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Design and Analysis of Data Structures for Dynamic Trees
, 2006
"... The dynamic trees problem is that of maintaining a forest that changes over time through edge insertions and deletions. We can associate data with vertices or edges and manipulate this data, individually or in bulk, with operations that deal with whole paths or trees. Efficient solutions to this pr ..."
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The dynamic trees problem is that of maintaining a forest that changes over time through edge insertions and deletions. We can associate data with vertices or edges and manipulate this data, individually or in bulk, with operations that deal with whole paths or trees. Efficient solutions to this problem have numerous applications, particularly in algorithms for network flows and dynamic graphs in general. Several data structures capable of logarithmictime dynamic tree operations have been proposed. The first was Sleator and Tarjan’s STtree, which represents a partition of the tree into paths. Although reasonably fast in practice, adapting STtrees to different applications is nontrivial. Frederickson’s topology trees, Alstrup et al.’s top trees, and Acar et al.’s RCtrees are based on tree contractions: they progressively combine vertices or edges to obtain a hierarchical representation of the tree. This approach is more flexible in theory, but all known implementations assume the trees have bounded degree; arbitrary trees are supported only after ternarization. This thesis shows how these two approaches can be combined (with very little overhead) to produce a data structure that is at least as generic as any other, very easy to
Lower Bound Techniques for Data Structures
, 2008
"... We describe new techniques for proving lower bounds on datastructure problems, with the following broad consequences:
â¢ the first Î©(lgn) lower bound for any dynamic problem, improving on a bound that had been standing since 1989;
â¢ for static data structures, the first separation between linea ..."
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We describe new techniques for proving lower bounds on datastructure problems, with the following broad consequences:
â¢ the first Î©(lgn) lower bound for any dynamic problem, improving on a bound that had been standing since 1989;
â¢ for static data structures, the first separation between linear and polynomial space. Specifically, for some problems that have constant query time when polynomial space is allowed, we can show Î©(lg n/ lg lg n) bounds when the space is O(n Â· polylog n).
Using these techniques, we analyze a variety of central datastructure problems, and obtain improved lower bounds for the following:
â¢ the partialsums problem (a fundamental application of augmented binary search trees);
â¢ the predecessor problem (which is equivalent to IP lookup in Internet routers);
â¢ dynamic trees and dynamic connectivity;
â¢ orthogonal range stabbing;
â¢ orthogonal range counting, and orthogonal range reporting;
â¢ the partial match problem (searching with wildcards);
â¢ (1 + Îµ)approximate near neighbor on the hypercube;
â¢ approximate nearest neighbor in the lâ metric.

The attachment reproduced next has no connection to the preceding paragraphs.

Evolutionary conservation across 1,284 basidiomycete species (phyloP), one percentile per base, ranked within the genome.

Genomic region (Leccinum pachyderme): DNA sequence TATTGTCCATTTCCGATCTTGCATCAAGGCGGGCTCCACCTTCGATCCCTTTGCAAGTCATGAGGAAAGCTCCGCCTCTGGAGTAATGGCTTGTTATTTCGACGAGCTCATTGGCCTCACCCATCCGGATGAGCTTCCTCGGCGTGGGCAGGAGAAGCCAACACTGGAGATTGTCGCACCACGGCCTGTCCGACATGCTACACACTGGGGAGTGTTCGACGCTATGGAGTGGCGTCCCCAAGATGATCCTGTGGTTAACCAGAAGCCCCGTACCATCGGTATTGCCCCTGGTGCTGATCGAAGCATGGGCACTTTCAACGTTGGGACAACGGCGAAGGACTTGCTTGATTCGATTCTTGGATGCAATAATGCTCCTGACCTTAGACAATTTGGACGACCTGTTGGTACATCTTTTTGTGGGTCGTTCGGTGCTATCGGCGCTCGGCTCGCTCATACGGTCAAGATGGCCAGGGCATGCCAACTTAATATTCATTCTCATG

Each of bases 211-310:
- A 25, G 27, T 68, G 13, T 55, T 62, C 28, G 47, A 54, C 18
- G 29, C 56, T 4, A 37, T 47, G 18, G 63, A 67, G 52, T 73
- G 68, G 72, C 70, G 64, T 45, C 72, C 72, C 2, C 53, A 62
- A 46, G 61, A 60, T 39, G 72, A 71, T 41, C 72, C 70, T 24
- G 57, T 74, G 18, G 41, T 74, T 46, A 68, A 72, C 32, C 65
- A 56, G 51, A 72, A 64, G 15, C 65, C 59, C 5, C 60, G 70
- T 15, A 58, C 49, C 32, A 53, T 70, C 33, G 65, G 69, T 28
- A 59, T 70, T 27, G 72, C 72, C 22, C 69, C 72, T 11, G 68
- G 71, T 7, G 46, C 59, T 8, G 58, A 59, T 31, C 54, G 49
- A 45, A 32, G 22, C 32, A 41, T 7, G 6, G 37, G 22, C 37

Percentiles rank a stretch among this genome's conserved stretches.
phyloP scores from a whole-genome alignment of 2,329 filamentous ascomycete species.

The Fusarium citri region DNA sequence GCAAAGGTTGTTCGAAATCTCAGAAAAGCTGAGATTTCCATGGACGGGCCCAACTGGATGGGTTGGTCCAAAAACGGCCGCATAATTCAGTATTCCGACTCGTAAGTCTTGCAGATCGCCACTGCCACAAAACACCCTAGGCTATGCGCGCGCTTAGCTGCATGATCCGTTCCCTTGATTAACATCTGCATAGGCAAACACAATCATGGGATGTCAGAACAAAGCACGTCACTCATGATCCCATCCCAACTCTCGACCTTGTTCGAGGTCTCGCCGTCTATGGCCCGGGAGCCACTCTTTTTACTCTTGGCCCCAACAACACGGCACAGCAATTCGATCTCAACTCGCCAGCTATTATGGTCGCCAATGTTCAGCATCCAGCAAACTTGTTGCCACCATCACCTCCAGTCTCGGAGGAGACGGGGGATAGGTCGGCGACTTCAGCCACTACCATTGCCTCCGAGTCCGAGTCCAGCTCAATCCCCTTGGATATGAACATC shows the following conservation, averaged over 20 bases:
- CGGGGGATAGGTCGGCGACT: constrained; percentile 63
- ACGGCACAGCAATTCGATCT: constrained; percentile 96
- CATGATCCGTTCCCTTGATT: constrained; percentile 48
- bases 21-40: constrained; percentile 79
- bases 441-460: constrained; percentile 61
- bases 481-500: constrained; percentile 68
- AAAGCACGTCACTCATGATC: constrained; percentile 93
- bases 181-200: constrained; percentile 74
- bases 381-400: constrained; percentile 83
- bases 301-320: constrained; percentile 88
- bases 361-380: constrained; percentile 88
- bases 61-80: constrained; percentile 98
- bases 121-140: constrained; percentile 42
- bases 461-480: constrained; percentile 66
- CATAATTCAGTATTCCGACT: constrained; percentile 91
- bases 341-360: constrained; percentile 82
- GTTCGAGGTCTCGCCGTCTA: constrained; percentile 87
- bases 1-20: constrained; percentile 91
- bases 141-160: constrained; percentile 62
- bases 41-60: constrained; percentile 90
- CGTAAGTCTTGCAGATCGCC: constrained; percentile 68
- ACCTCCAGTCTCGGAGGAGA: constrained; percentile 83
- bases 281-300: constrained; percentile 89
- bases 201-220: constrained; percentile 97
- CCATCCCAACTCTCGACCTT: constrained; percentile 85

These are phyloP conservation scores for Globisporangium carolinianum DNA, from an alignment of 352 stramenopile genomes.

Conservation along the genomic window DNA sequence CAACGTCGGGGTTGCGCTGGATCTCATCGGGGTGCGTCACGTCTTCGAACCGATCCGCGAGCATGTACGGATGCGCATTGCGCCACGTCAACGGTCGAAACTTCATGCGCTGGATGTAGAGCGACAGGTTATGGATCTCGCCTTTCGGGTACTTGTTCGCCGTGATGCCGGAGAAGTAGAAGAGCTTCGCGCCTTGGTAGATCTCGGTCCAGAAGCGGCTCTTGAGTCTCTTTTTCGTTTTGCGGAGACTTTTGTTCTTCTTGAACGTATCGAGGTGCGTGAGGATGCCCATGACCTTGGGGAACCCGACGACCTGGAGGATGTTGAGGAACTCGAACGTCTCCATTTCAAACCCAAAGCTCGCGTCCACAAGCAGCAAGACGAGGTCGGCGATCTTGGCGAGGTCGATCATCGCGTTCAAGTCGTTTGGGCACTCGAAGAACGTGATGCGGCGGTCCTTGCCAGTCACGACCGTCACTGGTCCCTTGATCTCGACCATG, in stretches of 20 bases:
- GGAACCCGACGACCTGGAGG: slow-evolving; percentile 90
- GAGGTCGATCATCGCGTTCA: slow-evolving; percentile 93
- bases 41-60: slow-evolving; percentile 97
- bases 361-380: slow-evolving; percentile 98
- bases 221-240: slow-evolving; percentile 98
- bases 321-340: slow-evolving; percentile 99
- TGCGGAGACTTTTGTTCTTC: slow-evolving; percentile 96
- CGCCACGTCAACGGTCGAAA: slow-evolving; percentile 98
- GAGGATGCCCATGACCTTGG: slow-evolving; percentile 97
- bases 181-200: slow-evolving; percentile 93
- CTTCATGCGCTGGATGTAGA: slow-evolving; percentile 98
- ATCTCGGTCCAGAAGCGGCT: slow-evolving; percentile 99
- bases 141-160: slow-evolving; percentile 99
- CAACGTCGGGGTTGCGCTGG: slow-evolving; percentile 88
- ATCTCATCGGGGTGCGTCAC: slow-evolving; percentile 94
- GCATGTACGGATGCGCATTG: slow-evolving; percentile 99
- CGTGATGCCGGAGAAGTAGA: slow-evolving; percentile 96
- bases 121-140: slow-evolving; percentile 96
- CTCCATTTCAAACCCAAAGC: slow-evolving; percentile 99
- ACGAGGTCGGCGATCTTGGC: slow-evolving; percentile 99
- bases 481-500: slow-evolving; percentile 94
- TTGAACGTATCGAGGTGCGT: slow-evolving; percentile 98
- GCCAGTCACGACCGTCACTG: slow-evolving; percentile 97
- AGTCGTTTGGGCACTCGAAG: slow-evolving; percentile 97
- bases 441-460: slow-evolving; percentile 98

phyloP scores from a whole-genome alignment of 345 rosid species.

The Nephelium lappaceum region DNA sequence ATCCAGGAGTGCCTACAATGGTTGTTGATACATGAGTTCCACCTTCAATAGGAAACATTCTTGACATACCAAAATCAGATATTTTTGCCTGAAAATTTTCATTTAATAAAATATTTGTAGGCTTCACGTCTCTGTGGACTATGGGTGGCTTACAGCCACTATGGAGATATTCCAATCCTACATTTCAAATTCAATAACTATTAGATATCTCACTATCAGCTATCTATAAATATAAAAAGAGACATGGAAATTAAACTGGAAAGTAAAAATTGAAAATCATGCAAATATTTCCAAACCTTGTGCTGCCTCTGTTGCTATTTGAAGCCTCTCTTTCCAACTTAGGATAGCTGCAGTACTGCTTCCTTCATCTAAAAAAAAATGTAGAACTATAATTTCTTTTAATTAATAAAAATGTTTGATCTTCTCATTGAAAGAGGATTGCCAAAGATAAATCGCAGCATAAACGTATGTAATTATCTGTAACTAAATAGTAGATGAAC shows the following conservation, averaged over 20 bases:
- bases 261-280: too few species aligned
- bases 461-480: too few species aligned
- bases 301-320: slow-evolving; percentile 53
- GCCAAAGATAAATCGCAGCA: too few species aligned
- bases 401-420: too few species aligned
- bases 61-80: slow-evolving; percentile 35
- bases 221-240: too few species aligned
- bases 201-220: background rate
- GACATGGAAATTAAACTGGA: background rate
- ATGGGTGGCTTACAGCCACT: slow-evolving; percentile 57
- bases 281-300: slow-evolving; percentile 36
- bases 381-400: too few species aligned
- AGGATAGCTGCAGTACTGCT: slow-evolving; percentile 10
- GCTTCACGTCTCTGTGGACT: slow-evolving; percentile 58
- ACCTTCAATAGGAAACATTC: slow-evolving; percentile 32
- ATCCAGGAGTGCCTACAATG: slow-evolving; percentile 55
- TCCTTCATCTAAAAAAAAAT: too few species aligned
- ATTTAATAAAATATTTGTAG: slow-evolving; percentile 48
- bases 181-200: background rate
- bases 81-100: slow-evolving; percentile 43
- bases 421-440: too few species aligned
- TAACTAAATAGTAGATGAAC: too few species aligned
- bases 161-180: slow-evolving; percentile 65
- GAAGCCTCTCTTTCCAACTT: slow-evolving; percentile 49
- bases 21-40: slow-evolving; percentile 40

Our new techniques lead to surprisingly nontechnical proofs. For several problems, we obtain simpler proofs for bounds that were already known.
Lecturer: Jeff Erickson Scribe: Reza ZamaniNasab
"... We refer to the problem of dynamic connectivity as the following problem: For every positive integer n, design a data structure to maintain an undirected graph on n vertices, supporting the following actions: inserting an edge (represented by insert(u,v)), deleting an edge (represented by delete(u,v ..."
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We refer to the problem of dynamic connectivity as the following problem: For every positive integer n, design a data structure to maintain an undirected graph on n vertices, supporting the following actions: inserting an edge (represented by insert(u,v)), deleting an edge (represented by delete(u,v)), and detecting whether two vertices are connected to each other in the graph (represented by connected(u,v)). Our final goal here is to present a lower bound on the worst case time complexity 1 of any data structure that solves this problem in the cell probe model of computation. The same idea, together with more careful analysis, can be used to establish a tradeoff lower bound for this problem. For a data structure that solves dynamic connectivity (in cell probe model), assume the amortized update 2 time be tu(n) and the amortized query time be tq(n), where n indicates the order of graph. It can be shown that [3] min{tq, tu} lg ( max{tq, tu}) = Ω(lg n) min{tq, tu} This shows that both the solution of Thorup [1] to this problem with tu = O(lg n(lg lg n) 3) and tq = O(lg n / lg lg lg n), and that of Holm et. al. [2] with tu = O(lg 2 n) and tq = O(lg n / lg lg n) can be considered as optimal solutions. 10.1.1 The Cell Probe Model This is a rather general model of computation. The main object in this model is a “permanent” random access memory with 2 w words (which we call cells), each of size w bits 3. When an algorithm in this model processes an input of size n, we assume that w = θ(lg n) 4. As you may expect, the algorithm is allowed to store anything it wants in the cells, in 1 Actually it can be shown that the result is true in amortized sense and in the presence of randomization 2 insertion/deletion 3 Note that the number of words is limited to 2 w to make memory words addressaccessible, since addresses must be storable in the cells 4 w = Ω(lg n) enables the algorithm to read and remember the input, and w = O(lg n) avoids having weired algorithms in cell probe model, like sorters with time bound o(n lg n)